ROCKVILLE – The Hometown Holidays festival is more condensed now than in the past.
The city no longer hosts the large concerts like a decade ago because the development that sprang up in recent years absorbed the space needed for an event of that scale, according to city officials.
Tim Chesnutt, director of Rockville Parks and Recreation Department, said the city will not be able to host another performance with matching what the festival in 2005 drew when Hootie and the Blowfish headlined.
Chestnutt and city special events manager Colleen McQuitty, attendance this weekend totaled about 60,000 people, roughly in line with its 2015 attendance.
That’s down from about 70,000 attendees 11 years ago, according to McQuitty.
Sunday rain kept some festival goers away though the sun shined on festival attendees throughout Saturday and Monday.
“The number one reason we don’t put entertainment dollars into one big band is we don’t have the type of venue to accommodate one big show,” said Chesnutt.
McQuitty acknowledged the City hosted better-known bands which drew large crowds when there was space. The spaces have since been occupied by Rockville Town Center, and, more recently, the Cambria Hotel and Upton apartments.
“We would have national acts come out through the years, when we had the one stage,” said McQuitty.
McQuitty said money affected decisions on which bands to invite to perform on the four stages in the downtown area this year, but that national band and up-and -coming bands from the east coast were included in the schedule.
“We utilized the money we had,” said McQuitty.
She added that the department had “a little less money” available to spend on entertainment.
Staff instead decided to spend it on multiple acts rather than one act to perform one night of the weekend.
Multiple acts on separate stages filled the Hometown Holidays schedule for as many as nine years, ever since the construction of the Town Center.
Chesnutt said the city could have paid for a single, more expensive act but that to do so would require special measures to limit a number of people attending the event.
“Could we spend $100,000 on a band, and limit the number of people who could see them? Absolutely, but I don’t think that limiting the number of people who can see the show is what either the citizens or the mayor or the Council want us to do,” Chesnutt said.
That $100,000 figure is how much the city paid to book Hootie and the Blowfish in 2005.
Chestnutt added the space for a main stage performance now could accommodate about 500 people at the most. The City would probably need to put up fences and security measures to make sure only a certain number of people entered the concert space.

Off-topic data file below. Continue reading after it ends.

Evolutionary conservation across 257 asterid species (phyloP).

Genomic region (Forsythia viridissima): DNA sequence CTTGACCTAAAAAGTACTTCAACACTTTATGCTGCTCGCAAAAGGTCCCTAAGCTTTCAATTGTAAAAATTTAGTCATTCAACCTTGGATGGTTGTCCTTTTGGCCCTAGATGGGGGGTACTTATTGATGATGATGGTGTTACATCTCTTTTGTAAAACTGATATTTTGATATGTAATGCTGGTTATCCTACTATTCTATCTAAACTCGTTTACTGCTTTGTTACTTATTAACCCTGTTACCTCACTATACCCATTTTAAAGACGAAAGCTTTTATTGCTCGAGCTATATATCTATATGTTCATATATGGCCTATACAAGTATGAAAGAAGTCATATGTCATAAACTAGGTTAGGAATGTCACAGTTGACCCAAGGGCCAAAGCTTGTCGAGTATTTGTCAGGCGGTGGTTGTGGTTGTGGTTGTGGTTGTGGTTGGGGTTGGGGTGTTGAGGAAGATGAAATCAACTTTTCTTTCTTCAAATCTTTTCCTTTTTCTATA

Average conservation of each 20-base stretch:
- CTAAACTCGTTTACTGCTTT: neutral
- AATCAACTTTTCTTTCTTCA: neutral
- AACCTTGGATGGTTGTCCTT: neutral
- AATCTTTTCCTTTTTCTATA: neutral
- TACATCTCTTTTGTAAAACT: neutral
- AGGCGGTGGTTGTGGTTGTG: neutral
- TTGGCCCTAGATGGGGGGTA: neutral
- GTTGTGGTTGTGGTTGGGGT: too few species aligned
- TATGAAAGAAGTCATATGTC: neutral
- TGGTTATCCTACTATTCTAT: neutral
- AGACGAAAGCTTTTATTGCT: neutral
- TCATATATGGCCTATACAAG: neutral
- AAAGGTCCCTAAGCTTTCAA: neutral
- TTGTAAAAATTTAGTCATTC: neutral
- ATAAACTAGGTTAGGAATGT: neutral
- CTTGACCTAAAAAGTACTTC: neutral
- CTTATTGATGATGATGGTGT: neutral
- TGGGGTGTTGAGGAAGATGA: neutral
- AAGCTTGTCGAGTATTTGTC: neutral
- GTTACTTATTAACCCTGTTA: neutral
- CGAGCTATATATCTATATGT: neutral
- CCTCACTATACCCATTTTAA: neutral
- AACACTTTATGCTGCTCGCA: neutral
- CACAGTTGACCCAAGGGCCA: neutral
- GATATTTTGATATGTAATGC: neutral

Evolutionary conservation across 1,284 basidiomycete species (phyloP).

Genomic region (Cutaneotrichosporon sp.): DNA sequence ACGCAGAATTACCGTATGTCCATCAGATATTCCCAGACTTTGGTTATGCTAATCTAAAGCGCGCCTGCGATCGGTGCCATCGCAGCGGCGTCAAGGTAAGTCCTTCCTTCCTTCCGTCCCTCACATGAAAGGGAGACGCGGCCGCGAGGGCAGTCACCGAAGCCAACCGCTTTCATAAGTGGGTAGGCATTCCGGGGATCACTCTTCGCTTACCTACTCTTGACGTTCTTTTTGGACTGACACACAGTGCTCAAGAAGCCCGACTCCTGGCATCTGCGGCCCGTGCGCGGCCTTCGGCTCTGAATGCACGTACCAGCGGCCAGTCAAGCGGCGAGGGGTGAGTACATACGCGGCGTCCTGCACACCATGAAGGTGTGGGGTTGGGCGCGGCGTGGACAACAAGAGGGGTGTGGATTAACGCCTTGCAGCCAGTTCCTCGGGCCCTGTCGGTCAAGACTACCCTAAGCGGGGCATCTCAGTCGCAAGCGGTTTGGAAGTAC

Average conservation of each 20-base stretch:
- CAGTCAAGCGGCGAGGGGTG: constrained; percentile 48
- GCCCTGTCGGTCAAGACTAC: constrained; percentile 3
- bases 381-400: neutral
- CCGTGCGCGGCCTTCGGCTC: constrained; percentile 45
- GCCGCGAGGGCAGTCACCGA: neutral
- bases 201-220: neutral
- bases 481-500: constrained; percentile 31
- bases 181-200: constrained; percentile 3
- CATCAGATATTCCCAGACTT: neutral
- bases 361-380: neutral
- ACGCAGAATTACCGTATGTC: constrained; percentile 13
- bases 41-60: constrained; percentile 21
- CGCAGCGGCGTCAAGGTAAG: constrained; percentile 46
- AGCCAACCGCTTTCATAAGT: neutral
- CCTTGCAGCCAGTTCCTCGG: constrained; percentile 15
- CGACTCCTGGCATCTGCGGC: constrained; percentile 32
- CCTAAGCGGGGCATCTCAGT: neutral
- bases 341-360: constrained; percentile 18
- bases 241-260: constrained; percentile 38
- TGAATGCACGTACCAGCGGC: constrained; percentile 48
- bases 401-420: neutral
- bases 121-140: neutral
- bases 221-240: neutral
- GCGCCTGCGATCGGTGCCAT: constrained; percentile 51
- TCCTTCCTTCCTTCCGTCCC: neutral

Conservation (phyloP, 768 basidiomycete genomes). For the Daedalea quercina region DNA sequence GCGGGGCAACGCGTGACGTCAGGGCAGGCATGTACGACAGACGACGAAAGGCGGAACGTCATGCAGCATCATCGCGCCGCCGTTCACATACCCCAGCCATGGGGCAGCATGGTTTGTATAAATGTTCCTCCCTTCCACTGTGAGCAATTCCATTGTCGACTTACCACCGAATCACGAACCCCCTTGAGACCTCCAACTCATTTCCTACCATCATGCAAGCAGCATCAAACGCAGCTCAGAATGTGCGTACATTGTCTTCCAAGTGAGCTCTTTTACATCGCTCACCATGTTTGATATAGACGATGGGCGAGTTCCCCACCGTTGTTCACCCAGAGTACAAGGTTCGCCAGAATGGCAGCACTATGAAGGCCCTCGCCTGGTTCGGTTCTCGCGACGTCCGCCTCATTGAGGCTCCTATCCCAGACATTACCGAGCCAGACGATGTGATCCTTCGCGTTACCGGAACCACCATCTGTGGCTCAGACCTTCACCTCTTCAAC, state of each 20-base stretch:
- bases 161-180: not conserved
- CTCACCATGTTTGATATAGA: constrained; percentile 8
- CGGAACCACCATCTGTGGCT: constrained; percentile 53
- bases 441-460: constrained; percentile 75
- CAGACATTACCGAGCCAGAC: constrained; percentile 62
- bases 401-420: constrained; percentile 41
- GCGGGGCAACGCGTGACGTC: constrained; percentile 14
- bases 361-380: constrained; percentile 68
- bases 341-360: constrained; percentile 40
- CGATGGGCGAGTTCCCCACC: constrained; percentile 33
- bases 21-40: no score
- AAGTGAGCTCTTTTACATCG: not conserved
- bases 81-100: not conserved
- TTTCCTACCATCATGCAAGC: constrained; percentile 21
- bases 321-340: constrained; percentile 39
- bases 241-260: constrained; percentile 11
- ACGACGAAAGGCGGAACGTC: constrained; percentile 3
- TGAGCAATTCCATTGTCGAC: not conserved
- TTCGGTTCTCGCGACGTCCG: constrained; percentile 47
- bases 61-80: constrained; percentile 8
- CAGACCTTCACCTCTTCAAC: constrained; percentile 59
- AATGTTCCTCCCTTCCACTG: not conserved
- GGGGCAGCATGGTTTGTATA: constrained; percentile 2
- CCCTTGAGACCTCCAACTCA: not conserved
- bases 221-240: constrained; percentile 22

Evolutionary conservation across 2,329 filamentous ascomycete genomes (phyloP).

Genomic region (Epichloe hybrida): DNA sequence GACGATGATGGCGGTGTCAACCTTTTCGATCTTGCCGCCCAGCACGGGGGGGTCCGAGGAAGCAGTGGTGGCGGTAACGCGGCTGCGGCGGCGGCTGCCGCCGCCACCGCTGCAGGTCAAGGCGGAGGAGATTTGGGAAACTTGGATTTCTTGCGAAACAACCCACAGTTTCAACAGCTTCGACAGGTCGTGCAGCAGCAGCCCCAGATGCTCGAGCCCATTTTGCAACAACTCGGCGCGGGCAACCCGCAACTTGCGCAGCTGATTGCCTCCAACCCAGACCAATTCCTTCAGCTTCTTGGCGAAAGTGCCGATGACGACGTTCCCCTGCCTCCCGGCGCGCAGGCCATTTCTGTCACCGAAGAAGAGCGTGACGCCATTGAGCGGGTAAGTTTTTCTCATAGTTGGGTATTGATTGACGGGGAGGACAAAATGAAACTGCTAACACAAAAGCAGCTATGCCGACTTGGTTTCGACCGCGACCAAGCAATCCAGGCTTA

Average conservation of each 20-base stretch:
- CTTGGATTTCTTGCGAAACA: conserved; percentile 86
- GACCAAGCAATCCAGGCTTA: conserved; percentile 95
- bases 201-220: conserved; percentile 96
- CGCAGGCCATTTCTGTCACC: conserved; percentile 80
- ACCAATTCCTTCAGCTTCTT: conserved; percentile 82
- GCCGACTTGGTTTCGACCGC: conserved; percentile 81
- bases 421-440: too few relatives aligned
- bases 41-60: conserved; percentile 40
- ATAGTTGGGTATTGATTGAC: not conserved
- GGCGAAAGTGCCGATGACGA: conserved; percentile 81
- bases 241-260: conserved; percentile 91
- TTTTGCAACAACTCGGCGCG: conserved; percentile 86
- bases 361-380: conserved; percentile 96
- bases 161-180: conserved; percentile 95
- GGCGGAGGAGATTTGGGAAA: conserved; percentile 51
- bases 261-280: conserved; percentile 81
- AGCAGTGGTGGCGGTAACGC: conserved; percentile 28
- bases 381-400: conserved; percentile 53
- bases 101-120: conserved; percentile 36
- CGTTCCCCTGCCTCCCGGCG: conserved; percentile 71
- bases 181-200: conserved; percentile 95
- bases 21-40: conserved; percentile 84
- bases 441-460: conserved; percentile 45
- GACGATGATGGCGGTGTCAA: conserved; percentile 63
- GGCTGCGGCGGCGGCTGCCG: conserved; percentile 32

Special event management this year reduced funding for entertainment this year by $2,700 for a total of $60,000.
That level is $40,000 less than the cost of the Hootie and the Blowfish concert the city held 11 years ago.
McQuitty, said Rockville continued to erect four miniature stages this year rather than one large one as it did in 2005 and the years prior to make the best use of the medium open spaces it has.
Rockville City Police Chief Terry Treschuk said the special event managers and police had to be more creative in planning where the stages and restaurant venues would go because there were restrictions on which roads they could close for the three-day event.
Some roads had to remain open to allow access to the Cambria hotel that opened May 2015.
Rockville resident Phyllis Taylor said she didn’t think attendance lowered because of development, though the addition of Cambria Hotel and Upton Apartments now take up much of the space that used to be available for the event.
“I think Hometown Holidays is a centralizing force for the community,” said Taylor.
She and her husband have attended Hometown Holidays many times since the early years of the event.
Treschuk said the largest space the city ever had for Hometown Holidays was in the early 1990s right after the Rockville Mall was torn down.
Treschuck said he has attended every Hometown Holidays since it started in 1989.
“I haven’t missed one in 28 years,” said Treschuk. “It’s my job.”
Despite the change in the arrangement of concerts, Treschuk said he continues to enjoy Hometown Holidays and its success in the community.
If the city were to have a concert like the Hootie and the Blowfish concert again, Treschuk said the police department would be able to handle the crowds, just as it did in 2005.
However, he added the four bandstands rather than one has been easier for the police to manage.